Children’s Attention: Not All That Wanders is Lost

Getting kids to pay attention to something is often a losing battle. But what's going on in their brains is more complex than we may think.


One of the most fascinating and attention-grabbing topics in modern neuroscience is, well, attention. With such a large amount of incoming sensory information — from sounds to smells to sights — how do our brains decide what to focus on? What neural mechanisms are behind our ability to pay attention to things?

One particularly interesting area of attention relates to children and their development. There is already a great deal of research relating to the brains and mental health of children, but a growing body of research is now investigating their attentional capabilities as well.

Given the dizzying numbers of stimuli — including advertisements — children are exposed to in our technological age, it is more important than ever to understand how developing brains process this information. As a new study from researchers at the University of Toronto shows, the attentional capabilities of children may be more complex than we think.

Attention, children!

As the study explains, attention is a cognitive process that takes relatively long to fully develop in children. To better understand it, and to specifically investigate how attention is represented in the brain activity of children, the researchers used functional magnetic resonance imaging (fMRI) to examine the neural activity of both children (26 participants) and adults (24 participants) during a task that required attention.

Based on previous literature, the researchers hypothesized that attention may not be reflected in the neural patterns and activities of children as much as in adults. More specifically, it has been shown that children are less capable of filtering out information that is not relevant to the task at hand.

However, this is not the entire story. It has also been shown that children are better than adults at remembering and learning “distracting” information.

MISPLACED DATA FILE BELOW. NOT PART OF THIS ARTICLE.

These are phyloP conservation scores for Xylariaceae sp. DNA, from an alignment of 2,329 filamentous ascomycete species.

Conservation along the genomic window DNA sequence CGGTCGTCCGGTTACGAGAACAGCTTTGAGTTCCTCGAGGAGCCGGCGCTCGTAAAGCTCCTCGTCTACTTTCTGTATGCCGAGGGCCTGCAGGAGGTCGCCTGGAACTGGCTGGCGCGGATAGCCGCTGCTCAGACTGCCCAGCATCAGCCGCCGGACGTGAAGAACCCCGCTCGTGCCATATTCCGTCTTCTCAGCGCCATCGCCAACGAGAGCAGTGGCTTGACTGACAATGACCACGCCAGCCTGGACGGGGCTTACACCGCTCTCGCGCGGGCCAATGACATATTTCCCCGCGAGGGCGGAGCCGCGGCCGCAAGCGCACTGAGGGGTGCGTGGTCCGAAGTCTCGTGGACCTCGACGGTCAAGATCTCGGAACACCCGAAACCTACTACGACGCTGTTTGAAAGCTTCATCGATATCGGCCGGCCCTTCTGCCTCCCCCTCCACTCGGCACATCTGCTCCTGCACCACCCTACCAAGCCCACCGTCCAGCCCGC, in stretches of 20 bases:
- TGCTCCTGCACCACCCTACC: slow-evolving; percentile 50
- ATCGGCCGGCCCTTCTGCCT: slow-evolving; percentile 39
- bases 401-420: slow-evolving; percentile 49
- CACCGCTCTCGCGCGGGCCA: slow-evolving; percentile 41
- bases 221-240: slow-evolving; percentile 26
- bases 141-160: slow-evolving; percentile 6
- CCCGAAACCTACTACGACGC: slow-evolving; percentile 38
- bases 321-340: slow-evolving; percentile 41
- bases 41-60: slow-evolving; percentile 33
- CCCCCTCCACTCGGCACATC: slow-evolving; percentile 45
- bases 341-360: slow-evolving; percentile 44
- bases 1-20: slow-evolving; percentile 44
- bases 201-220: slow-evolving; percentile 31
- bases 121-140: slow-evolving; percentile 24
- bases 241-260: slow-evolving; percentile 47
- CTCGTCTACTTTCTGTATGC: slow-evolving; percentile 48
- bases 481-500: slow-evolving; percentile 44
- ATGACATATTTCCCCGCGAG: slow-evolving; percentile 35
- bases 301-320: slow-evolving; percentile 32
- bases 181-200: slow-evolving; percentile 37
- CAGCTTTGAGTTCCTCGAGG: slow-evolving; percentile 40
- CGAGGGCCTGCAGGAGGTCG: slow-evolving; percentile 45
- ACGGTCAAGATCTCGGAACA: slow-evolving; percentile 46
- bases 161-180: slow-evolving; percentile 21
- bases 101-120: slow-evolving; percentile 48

Attention-demanding task

The specific task that participants were required to complete involved looking at a series of visual tasks in succession. Each task displayed an object (tree, chair, car, or bee) with a series of moving dots superimposed on top of it (moving either left, right, up, or down).

During object tasks, participants were asked to press a button if two tasks in a row showed the same image (i.e., tree, car, car). During motion tasks, participants were asked to press a button if two tasks in a row showed dots moving in the same direction (i.e. up, right, right).

During all of these trials, the brain activity of all participants was scanned using fMRI. Two specific brain regions of interest were the lateral occipital complex (LOC) and the middle temporal area (MT).

The results

Overall, the researchers found that children and adults displayed similar success rates of detecting repeated objects or motion patterns — though children were slower at detecting repeats. Interestingly, they also found that children were more distracted by the unattended domain (i.e., motion in an object trial, or vice versa), resulting in them being more sensitive to repeats in the unattended domain.

The fMRI data showed that the neural activity of children represented both attended and unattended items, whereas in adults only attended information was represented. In other words, children’s brains do not seem to prioritize task-relevant information more than task-irrelevant information.

The researchers conclude by stating that “developing brains can, and do, represent more information than mature brains”, a finding that may come as a surprise to many.

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Borna Atrchian is an MA student in the Department of Political Science at the University of Toronto. Having previously completed a Behavioural Neuroscience degree, he is passionate about issues where politics and power intersect with psychology and human behaviour. He is interested in understanding the conditions that create distrust of the scientific community, as well as finding the most effective ways to rebuild this trust.